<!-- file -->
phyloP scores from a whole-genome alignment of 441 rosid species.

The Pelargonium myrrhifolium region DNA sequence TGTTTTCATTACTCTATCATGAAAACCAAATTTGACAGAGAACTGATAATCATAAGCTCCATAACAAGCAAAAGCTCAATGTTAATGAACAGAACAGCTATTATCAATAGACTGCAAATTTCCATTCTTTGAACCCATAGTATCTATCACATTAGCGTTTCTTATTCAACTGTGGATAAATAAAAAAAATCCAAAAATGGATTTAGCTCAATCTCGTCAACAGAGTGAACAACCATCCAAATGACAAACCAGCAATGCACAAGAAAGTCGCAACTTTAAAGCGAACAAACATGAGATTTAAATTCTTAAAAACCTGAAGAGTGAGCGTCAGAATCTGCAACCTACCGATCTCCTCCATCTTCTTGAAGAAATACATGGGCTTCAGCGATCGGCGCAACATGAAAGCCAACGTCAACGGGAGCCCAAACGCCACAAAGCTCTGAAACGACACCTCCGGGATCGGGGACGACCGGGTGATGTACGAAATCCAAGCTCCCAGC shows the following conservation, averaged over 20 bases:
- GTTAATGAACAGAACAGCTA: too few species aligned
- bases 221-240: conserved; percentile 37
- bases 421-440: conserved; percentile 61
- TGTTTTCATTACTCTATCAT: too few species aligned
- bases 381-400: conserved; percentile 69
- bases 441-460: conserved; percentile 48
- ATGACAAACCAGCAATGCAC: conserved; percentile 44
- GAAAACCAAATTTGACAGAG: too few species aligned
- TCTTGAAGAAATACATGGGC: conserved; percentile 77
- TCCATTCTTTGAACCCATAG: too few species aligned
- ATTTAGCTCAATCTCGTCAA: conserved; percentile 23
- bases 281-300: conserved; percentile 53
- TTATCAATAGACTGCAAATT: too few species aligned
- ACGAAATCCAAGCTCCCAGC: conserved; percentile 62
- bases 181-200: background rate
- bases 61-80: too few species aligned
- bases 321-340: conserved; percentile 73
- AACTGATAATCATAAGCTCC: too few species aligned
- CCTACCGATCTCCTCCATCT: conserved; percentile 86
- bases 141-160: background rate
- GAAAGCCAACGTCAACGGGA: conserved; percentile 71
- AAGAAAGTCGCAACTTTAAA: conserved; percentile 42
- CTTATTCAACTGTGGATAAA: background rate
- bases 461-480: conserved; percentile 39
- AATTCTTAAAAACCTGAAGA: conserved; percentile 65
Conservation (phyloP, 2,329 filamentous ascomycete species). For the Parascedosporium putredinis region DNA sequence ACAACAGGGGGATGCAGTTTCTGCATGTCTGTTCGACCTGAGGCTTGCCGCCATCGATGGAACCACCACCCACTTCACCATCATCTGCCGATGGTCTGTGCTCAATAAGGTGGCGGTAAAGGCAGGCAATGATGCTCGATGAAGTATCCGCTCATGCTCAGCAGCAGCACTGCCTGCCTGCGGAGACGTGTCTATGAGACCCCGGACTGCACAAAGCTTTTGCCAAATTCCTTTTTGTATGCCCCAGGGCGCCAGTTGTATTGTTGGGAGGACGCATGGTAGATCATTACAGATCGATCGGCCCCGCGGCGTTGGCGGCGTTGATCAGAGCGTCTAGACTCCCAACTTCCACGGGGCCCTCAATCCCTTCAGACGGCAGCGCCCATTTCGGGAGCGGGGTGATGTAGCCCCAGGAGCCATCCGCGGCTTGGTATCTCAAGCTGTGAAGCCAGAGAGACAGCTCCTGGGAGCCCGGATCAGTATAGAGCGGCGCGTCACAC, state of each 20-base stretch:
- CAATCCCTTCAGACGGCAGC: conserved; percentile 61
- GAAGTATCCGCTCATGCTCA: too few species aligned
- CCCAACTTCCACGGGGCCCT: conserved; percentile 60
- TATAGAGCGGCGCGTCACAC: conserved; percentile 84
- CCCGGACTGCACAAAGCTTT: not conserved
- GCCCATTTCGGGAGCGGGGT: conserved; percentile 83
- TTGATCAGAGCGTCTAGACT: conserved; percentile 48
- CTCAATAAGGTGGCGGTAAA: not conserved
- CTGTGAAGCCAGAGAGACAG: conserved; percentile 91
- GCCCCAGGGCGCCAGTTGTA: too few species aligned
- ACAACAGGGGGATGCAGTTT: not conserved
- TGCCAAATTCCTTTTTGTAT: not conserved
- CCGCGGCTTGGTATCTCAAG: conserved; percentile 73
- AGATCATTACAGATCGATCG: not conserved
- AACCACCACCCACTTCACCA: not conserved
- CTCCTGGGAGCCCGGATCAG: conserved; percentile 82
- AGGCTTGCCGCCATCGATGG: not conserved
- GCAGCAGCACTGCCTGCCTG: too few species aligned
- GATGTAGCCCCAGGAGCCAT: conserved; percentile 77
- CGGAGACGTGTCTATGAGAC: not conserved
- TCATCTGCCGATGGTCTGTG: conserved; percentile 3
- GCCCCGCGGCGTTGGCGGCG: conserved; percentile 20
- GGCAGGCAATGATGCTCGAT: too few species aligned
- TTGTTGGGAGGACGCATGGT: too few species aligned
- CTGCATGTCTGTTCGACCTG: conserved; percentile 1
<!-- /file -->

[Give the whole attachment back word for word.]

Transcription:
phyloP scores from a whole-genome alignment of 441 rosid species.

The Pelargonium myrrhifolium region DNA sequence TGTTTTCATTACTCTATCATGAAAACCAAATTTGACAGAGAACTGATAATCATAAGCTCCATAACAAGCAAAAGCTCAATGTTAATGAACAGAACAGCTATTATCAATAGACTGCAAATTTCCATTCTTTGAACCCATAGTATCTATCACATTAGCGTTTCTTATTCAACTGTGGATAAATAAAAAAAATCCAAAAATGGATTTAGCTCAATCTCGTCAACAGAGTGAACAACCATCCAAATGACAAACCAGCAATGCACAAGAAAGTCGCAACTTTAAAGCGAACAAACATGAGATTTAAATTCTTAAAAACCTGAAGAGTGAGCGTCAGAATCTGCAACCTACCGATCTCCTCCATCTTCTTGAAGAAATACATGGGCTTCAGCGATCGGCGCAACATGAAAGCCAACGTCAACGGGAGCCCAAACGCCACAAAGCTCTGAAACGACACCTCCGGGATCGGGGACGACCGGGTGATGTACGAAATCCAAGCTCCCAGC shows the following conservation, averaged over 20 bases:
- GTTAATGAACAGAACAGCTA: too few species aligned
- bases 221-240: conserved; percentile 37
- bases 421-440: conserved; percentile 61
- TGTTTTCATTACTCTATCAT: too few species aligned
- bases 381-400: conserved; percentile 69
- bases 441-460: conserved; percentile 48
- ATGACAAACCAGCAATGCAC: conserved; percentile 44
- GAAAACCAAATTTGACAGAG: too few species aligned
- TCTTGAAGAAATACATGGGC: conserved; percentile 77
- TCCATTCTTTGAACCCATAG: too few species aligned
- ATTTAGCTCAATCTCGTCAA: conserved; percentile 23
- bases 281-300: conserved; percentile 53
- TTATCAATAGACTGCAAATT: too few species aligned
- ACGAAATCCAAGCTCCCAGC: conserved; percentile 62
- bases 181-200: background rate
- bases 61-80: too few species aligned
- bases 321-340: conserved; percentile 73
- AACTGATAATCATAAGCTCC: too few species aligned
- CCTACCGATCTCCTCCATCT: conserved; percentile 86
- bases 141-160: background rate
- GAAAGCCAACGTCAACGGGA: conserved; percentile 71
- AAGAAAGTCGCAACTTTAAA: conserved; percentile 42
- CTTATTCAACTGTGGATAAA: background rate
- bases 461-480: conserved; percentile 39
- AATTCTTAAAAACCTGAAGA: conserved; percentile 65
Conservation (phyloP, 2,329 filamentous ascomycete species). For the Parascedosporium putredinis region DNA sequence ACAACAGGGGGATGCAGTTTCTGCATGTCTGTTCGACCTGAGGCTTGCCGCCATCGATGGAACCACCACCCACTTCACCATCATCTGCCGATGGTCTGTGCTCAATAAGGTGGCGGTAAAGGCAGGCAATGATGCTCGATGAAGTATCCGCTCATGCTCAGCAGCAGCACTGCCTGCCTGCGGAGACGTGTCTATGAGACCCCGGACTGCACAAAGCTTTTGCCAAATTCCTTTTTGTATGCCCCAGGGCGCCAGTTGTATTGTTGGGAGGACGCATGGTAGATCATTACAGATCGATCGGCCCCGCGGCGTTGGCGGCGTTGATCAGAGCGTCTAGACTCCCAACTTCCACGGGGCCCTCAATCCCTTCAGACGGCAGCGCCCATTTCGGGAGCGGGGTGATGTAGCCCCAGGAGCCATCCGCGGCTTGGTATCTCAAGCTGTGAAGCCAGAGAGACAGCTCCTGGGAGCCCGGATCAGTATAGAGCGGCGCGTCACAC, state of each 20-base stretch:
- CAATCCCTTCAGACGGCAGC: conserved; percentile 61
- GAAGTATCCGCTCATGCTCA: too few species aligned
- CCCAACTTCCACGGGGCCCT: conserved; percentile 60
- TATAGAGCGGCGCGTCACAC: conserved; percentile 84
- CCCGGACTGCACAAAGCTTT: not conserved
- GCCCATTTCGGGAGCGGGGT: conserved; percentile 83
- TTGATCAGAGCGTCTAGACT: conserved; percentile 48
- CTCAATAAGGTGGCGGTAAA: not conserved
- CTGTGAAGCCAGAGAGACAG: conserved; percentile 91
- GCCCCAGGGCGCCAGTTGTA: too few species aligned
- ACAACAGGGGGATGCAGTTT: not conserved
- TGCCAAATTCCTTTTTGTAT: not conserved
- CCGCGGCTTGGTATCTCAAG: conserved; percentile 73
- AGATCATTACAGATCGATCG: not conserved
- AACCACCACCCACTTCACCA: not conserved
- CTCCTGGGAGCCCGGATCAG: conserved; percentile 82
- AGGCTTGCCGCCATCGATGG: not conserved
- GCAGCAGCACTGCCTGCCTG: too few species aligned
- GATGTAGCCCCAGGAGCCAT: conserved; percentile 77
- CGGAGACGTGTCTATGAGAC: not conserved
- TCATCTGCCGATGGTCTGTG: conserved; percentile 3
- GCCCCGCGGCGTTGGCGGCG: conserved; percentile 20
- GGCAGGCAATGATGCTCGAT: too few species aligned
- TTGTTGGGAGGACGCATGGT: too few species aligned
- CTGCATGTCTGTTCGACCTG: conserved; percentile 1